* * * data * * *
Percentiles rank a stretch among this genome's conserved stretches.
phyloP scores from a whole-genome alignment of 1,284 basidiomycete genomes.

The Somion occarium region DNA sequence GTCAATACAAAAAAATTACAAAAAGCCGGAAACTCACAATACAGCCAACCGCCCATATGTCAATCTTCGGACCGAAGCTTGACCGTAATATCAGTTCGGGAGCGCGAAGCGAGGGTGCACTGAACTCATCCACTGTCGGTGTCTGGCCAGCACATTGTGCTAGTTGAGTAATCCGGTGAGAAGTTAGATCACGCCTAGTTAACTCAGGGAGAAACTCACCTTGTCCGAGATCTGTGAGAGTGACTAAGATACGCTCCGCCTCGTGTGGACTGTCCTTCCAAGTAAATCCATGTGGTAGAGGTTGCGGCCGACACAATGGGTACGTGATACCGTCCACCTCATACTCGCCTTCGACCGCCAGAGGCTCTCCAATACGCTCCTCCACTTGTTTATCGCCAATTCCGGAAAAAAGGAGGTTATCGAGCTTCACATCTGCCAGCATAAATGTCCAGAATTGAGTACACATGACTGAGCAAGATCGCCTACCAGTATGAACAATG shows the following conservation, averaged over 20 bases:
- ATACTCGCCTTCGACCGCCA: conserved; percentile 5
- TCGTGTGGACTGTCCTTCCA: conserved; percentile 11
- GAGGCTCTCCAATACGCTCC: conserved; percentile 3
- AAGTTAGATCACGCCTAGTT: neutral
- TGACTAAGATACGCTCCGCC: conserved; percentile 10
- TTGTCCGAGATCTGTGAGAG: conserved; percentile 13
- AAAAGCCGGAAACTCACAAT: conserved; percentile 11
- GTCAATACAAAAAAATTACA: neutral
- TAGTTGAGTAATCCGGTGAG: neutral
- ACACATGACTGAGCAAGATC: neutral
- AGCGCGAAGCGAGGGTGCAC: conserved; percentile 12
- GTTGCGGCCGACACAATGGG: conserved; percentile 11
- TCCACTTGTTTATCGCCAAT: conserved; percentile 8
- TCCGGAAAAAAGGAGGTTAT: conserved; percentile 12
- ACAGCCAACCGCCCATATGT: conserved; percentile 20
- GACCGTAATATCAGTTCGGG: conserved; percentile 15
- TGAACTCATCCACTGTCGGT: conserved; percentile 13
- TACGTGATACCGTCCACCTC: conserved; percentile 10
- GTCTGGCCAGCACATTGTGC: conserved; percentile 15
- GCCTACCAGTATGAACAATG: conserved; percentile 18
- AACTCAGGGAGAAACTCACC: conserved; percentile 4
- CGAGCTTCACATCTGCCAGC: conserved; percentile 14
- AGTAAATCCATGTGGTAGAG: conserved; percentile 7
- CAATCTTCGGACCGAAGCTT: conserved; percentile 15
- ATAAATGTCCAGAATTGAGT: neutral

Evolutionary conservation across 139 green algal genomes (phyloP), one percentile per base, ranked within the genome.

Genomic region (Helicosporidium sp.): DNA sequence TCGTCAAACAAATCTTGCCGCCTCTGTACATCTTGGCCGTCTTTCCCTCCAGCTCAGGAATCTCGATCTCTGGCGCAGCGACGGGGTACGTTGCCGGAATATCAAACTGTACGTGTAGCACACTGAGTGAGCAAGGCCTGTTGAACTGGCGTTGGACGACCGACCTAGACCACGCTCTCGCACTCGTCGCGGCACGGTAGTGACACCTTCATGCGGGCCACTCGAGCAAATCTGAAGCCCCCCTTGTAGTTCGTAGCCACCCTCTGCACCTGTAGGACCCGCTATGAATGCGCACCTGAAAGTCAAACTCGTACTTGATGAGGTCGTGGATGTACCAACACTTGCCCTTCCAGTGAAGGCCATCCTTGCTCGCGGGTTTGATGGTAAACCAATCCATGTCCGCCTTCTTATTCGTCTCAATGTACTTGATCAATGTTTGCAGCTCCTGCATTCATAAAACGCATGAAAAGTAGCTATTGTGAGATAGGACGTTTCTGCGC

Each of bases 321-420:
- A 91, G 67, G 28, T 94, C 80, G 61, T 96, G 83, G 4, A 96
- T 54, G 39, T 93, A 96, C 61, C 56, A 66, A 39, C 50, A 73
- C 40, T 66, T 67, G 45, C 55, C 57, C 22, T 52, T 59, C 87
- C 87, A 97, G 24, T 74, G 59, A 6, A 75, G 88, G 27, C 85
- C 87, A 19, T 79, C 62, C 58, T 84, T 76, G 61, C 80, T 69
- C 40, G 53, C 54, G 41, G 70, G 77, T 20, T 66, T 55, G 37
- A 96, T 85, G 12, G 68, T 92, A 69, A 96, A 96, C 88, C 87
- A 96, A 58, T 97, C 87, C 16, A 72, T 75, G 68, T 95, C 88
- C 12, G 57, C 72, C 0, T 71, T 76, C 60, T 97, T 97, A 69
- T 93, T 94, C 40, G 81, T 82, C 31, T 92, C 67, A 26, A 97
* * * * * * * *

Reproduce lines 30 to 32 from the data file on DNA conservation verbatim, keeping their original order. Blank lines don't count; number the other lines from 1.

Genomic region (Helicosporidium sp.): DNA sequence TCGTCAAACAAATCTTGCCGCCTCTGTACATCTTGGCCGTCTTTCCCTCCAGCTCAGGAATCTCGATCTCTGGCGCAGCGACGGGGTACGTTGCCGGAATATCAAACTGTACGTGTAGCACACTGAGTGAGCAAGGCCTGTTGAACTGGCGTTGGACGACCGACCTAGACCACGCTCTCGCACTCGTCGCGGCACGGTAGTGACACCTTCATGCGGGCCACTCGAGCAAATCTGAAGCCCCCCTTGTAGTTCGTAGCCACCCTCTGCACCTGTAGGACCCGCTATGAATGCGCACCTGAAAGTCAAACTCGTACTTGATGAGGTCGTGGATGTACCAACACTTGCCCTTCCAGTGAAGGCCATCCTTGCTCGCGGGTTTGATGGTAAACCAATCCATGTCCGCCTTCTTATTCGTCTCAATGTACTTGATCAATGTTTGCAGCTCCTGCATTCATAAAACGCATGAAAAGTAGCTATTGTGAGATAGGACGTTTCTGCGC

Each of bases 321-420:
- A 91, G 67, G 28, T 94, C 80, G 61, T 96, G 83, G 4, A 96